The essence of punk to me was always a sense of doing. To try without fear of failure, to use whatever you could beg, borrow or steal to make something happen, to have your voice heard. Fanzines were the epitome of this mindset. Handwritten, stapled, opinionated raw messages from the underground that took publishing and made it available to the untrained.
I was a little too young for punk at age thirteen in 1977 even though I was in London and on the King’s Road most Saturdays. I was however the perfect age to be part of the post-punk revolution within the creative industries in London in the early 1980s. As young art students at St.Martins School of Art we were filled with enthusiasm and energy, but broke. I couldn’t afford a camera, film or processing, photocopies could be accessed through the library, but were out of my price range. The £27 I received each week from my Saturday job had to pay for my weekly room and board. I used a bicycle to travel from Surrey to Covent Garden each day.
I am not asking you to get the violins out I am just outlining a reality. Nothing was easy.
Today, the tools I wanted then are available to most. Sharing platforms are free to all and unlimited image making is a given. Printing, typesetting and distribution are no longer financially unachievable thanks to online platforms and Adobe and Microsoft software.
The tools we wanted are now available. We can make music, broadcast, publish, and communicate globally. Our photographs can be seen across the world. This is big stuff, however, photographers my age seem to appreciate this more than those digital natives for whom all of this is an expectation.
Not only do they appreciate it more but they also seem to be doing more with these tools. As a teenager I was in a band that gigged regularly even though I couldn’t play the bass guitar slung around my neck. Incompetence did not stop me. I had a message and I wanted to share it through the words of The Cramps, The Dead Kennedy’s and Iggy Pop.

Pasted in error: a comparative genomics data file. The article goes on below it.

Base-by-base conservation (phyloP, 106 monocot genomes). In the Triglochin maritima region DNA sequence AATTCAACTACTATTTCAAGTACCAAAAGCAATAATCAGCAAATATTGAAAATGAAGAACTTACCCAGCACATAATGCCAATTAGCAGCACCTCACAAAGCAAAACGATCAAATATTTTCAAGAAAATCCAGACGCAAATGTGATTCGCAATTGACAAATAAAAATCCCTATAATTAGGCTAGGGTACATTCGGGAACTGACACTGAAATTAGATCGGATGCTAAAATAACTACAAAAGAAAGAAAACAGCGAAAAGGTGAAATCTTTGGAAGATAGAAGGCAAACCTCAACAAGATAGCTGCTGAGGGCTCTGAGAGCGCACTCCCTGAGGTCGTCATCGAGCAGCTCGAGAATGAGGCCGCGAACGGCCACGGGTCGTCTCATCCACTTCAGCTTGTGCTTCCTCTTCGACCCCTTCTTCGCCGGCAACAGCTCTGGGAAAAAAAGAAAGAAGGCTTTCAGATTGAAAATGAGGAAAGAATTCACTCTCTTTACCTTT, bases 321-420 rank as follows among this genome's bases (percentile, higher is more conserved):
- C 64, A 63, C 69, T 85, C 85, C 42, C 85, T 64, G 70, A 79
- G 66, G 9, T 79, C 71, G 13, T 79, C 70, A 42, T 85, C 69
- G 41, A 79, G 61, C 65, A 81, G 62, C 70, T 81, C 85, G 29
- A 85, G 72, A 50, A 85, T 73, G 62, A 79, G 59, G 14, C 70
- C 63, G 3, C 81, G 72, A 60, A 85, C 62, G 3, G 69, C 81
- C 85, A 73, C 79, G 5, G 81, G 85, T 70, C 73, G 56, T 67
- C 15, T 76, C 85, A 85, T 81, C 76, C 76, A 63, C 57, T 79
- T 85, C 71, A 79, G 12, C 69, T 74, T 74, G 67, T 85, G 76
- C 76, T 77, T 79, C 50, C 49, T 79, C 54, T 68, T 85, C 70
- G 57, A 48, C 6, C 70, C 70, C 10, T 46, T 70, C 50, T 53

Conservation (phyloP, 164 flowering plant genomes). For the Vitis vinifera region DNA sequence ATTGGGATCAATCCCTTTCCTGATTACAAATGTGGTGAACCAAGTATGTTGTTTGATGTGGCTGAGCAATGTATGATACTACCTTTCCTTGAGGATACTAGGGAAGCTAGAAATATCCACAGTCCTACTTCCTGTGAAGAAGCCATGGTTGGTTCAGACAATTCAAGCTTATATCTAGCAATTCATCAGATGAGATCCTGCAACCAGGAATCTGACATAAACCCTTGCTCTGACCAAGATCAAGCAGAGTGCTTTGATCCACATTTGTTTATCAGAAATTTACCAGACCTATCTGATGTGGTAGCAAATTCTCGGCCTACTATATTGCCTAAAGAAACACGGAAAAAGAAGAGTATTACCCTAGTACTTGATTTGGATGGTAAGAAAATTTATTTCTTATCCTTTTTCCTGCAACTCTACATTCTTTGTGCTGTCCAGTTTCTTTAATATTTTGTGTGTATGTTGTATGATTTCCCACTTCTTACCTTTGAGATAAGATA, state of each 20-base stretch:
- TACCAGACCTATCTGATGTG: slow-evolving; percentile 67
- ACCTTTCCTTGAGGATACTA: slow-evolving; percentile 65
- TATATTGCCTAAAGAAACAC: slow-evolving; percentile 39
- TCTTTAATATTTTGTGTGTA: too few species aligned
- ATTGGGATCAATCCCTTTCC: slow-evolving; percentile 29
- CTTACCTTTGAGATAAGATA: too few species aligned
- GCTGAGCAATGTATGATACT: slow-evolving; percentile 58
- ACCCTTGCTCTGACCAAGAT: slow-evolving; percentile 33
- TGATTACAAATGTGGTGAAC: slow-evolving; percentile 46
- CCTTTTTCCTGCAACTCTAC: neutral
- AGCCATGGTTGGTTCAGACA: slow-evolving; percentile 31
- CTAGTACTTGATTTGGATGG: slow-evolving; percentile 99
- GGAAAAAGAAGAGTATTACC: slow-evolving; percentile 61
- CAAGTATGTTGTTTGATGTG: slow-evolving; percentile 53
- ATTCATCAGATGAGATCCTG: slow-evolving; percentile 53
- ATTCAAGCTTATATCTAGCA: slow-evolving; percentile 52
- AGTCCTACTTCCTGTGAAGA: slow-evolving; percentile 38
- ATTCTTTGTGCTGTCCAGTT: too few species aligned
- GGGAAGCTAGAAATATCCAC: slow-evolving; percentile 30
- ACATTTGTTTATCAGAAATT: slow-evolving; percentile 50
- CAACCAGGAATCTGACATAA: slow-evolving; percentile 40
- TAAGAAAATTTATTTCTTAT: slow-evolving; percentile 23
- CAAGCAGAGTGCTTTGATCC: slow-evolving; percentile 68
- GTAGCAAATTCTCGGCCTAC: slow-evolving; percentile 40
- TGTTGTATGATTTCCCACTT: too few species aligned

Photography today could embrace that punk spirit. The tools are available if the spirit is willing.
Unfortunately, I fear that everything has become safe and not safe in a good way. An obsession with technique, equipment, post production and digital perfection has seen a rise in images of conformity. Images more concerned by replicating a dominant aesthetic or subject matter than pushing the possibilities of the medium. During punk and post-punk it was important to have something to say. How you delivered that message was up to you, there were no rules of engagement, no unacceptable approach.
The vast amount of work I see today is introspective and seems to have lost that need for a message wrapping itself up in a web of influences that seem to suffocate individuality. This is a shame.
I believe that photography should say something, it should have a reason to exist. It should push boundaries and challenge the viewer. For this to happen the photographer has to be an original thinker, both in instigation and practice. Pretty pictures are fine, but they act as lift music to lull the viewer into a sense of lethargy. Punk woke up the masses, it challenged the musical form, inspired collaboration and was fun! Maybe it’s time for a bit of that punk spirit to infuse the photographic world. 2, 3 4…!
Dr. Grant Scott is the founder/curator of United Nations of Photography, a Senior Lecturer and Subject Co-ordinator: Photography at Oxford Brookes University, Oxford, a working photographer, documentary filmmaker, BBC Radio contributor and the author of Professional Photography: The New Global Landscape Explained (Routledge 2014), The Essential Student Guide to Professional Photography (Routledge 2015), New Ways of Seeing: The Democratic Language of Photography (Routledge 2019). His film Do Not Bend: The Photographic Life of Bill Jay was first screened in 2018 www.donotbendfilm.com. He is the presenter of the A Photographic Life and In Search of Bill Jay podcasts.
© Grant Scott 2022